I’ve heard Daisy Christodoulou tell the story of her attempts to teach inference. She gave students a simple story about a man who gets on an airplane and, shaking and sweating, takes his seat and downs several whiskies. Her students were able to infer that the man was nervous – perhaps he was afraid of flying? He’s drinking a lot so maybe he’s an alcoholic? Could he possibly be a terrorist who’s planted a bomb? Some time later her students sat a mock exam in which they read an extract from a science fiction story set in a post-apocalyptic London. The world is frozen and the character in the story is all alone. He hears a banging and creaking sounds in the distance and climbs an abandoned tower to see if he can see what’s going on. When he finally gets to the top he sees that the noise is being made by an approaching glacier. Students were asked to say whether they thought this was an effective ending. Sadly, they were unable to use the skill of inference because they didn’t know what a glacier was. Many of them inferred that the noises were being made by a tribe of savages. This mirrors my own experience.
Like reluctant medics who slowly became aware that the world wasn’t organised the way they supposed, English teachers need to understand that skill in English is based on knowledge. The ability to read is composed of many thousands of individual pieces of knowledge which organise into schemas which allow us to automatise a hugely complex process. As reading becomes increasingly automatic it becomes effortless, and children are likely to read more. The more they read the more they learn about the world. The more they learn about the world the easier it is to connect new ideas to things we already know about and so inferences are made and analysis becomes possible. Likewise, if you spend time at home talking about current affairs and having middle class dinner table conversations, you will be practised in modes of speech that transfer easily to writing, whereas if all your experience of speaking is informal, you will struggle to write in academic English unless such structures are explicitly taught.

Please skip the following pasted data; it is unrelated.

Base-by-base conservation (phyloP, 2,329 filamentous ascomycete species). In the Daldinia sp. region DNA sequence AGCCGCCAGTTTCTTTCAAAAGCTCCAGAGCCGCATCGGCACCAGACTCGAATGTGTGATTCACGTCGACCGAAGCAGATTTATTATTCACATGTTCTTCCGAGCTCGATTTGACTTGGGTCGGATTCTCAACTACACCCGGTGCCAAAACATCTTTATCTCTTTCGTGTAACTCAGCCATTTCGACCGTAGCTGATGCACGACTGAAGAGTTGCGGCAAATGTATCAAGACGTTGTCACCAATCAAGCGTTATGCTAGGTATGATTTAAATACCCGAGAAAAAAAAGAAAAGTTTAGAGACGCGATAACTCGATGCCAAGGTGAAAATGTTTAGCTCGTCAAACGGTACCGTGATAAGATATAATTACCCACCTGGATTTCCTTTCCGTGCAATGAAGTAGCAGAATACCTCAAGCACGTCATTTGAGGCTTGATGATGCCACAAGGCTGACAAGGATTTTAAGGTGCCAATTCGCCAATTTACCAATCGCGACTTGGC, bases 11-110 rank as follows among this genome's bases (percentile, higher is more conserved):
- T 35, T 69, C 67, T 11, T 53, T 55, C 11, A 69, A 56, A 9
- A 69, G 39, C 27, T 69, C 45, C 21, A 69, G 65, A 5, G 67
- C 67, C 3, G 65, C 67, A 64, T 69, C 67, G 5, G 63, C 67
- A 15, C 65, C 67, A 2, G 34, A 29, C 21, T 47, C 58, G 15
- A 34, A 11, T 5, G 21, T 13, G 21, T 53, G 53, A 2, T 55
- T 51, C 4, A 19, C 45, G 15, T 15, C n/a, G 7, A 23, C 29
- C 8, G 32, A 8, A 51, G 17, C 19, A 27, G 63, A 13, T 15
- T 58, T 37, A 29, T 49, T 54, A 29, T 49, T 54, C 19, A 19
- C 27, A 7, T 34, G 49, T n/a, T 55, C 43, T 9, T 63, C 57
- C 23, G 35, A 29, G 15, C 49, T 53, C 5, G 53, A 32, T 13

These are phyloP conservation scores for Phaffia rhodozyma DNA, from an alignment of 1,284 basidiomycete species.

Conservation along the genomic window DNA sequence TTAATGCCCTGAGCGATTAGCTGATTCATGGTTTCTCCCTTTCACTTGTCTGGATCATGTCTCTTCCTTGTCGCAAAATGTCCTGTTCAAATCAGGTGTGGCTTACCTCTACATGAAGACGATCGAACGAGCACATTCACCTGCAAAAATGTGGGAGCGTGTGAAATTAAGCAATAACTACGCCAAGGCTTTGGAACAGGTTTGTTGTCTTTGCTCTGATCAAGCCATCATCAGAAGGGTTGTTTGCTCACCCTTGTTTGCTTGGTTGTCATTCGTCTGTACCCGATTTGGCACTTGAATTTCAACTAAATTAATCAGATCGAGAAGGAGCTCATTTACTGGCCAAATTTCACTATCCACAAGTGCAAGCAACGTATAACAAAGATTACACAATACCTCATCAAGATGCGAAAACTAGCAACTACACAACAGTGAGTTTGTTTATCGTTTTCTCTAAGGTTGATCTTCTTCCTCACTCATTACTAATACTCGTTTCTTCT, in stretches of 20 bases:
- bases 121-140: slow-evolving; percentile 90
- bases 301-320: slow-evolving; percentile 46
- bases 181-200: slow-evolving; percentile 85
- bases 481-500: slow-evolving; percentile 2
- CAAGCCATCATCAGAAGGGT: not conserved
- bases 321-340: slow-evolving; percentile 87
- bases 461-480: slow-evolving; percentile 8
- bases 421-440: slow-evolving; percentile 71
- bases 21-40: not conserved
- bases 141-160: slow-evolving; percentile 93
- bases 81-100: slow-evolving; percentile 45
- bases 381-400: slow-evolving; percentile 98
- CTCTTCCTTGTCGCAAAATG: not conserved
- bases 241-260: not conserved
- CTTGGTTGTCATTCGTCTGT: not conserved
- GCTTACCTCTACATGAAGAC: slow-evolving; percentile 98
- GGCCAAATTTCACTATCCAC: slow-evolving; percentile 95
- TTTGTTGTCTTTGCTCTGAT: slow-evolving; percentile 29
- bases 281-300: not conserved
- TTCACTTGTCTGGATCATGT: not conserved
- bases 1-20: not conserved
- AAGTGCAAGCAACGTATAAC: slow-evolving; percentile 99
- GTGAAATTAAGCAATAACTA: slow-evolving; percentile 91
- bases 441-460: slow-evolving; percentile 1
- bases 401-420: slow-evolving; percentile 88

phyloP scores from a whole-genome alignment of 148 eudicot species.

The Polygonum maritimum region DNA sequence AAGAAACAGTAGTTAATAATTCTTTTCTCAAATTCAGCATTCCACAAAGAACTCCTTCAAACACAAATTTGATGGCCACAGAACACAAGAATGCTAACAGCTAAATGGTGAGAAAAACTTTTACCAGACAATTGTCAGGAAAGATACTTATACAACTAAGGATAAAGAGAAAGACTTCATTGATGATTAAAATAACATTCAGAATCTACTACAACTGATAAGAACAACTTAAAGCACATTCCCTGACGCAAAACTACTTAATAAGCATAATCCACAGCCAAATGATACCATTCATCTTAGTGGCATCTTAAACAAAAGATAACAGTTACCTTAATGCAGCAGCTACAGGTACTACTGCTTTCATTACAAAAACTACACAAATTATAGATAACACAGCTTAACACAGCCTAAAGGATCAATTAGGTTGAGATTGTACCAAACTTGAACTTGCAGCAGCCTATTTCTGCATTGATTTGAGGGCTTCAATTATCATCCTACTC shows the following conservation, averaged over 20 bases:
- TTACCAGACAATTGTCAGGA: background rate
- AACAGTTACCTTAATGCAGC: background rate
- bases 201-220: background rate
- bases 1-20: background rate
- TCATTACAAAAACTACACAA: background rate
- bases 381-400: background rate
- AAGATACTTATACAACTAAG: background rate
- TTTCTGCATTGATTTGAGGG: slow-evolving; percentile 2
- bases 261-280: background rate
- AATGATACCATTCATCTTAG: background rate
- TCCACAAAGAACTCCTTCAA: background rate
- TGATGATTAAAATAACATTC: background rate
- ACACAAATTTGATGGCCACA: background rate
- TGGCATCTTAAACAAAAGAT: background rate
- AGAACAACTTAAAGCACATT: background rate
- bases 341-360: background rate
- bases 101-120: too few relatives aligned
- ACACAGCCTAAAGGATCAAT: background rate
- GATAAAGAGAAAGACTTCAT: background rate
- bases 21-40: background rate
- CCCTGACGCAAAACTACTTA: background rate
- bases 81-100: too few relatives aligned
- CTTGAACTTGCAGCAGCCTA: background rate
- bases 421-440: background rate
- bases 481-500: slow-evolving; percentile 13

The point of all this is probably obvious: if we want children from more deprived backgrounds to perform better in national exams we have to stop wasting our time teaching non-existent skills and instead give them the knowledge they need to be successful. This knowledge includes phoneme-grapheme relationships, vocabulary, types of stories, word classes, grammatical structures, literary conventions, rhetorical techniques, critical modes of thought, and general information about the world beyond students’ immediate experiences. Thorough knowledge of all this results in expert performance. Because we fail to recognise the extent of what we know, we mistake our expert performance for skill and, wrongly assume that students simply need practice at what we can do without learning the stuff on which our skill depends.
Some students come to school with a fair bit of this knowledge, others have little or none. If we fail to teach a curriculum that prioritises the knowledge needed to be skilful in a subject like English we advantage the advantaged and further disadvantage the disadvantaged.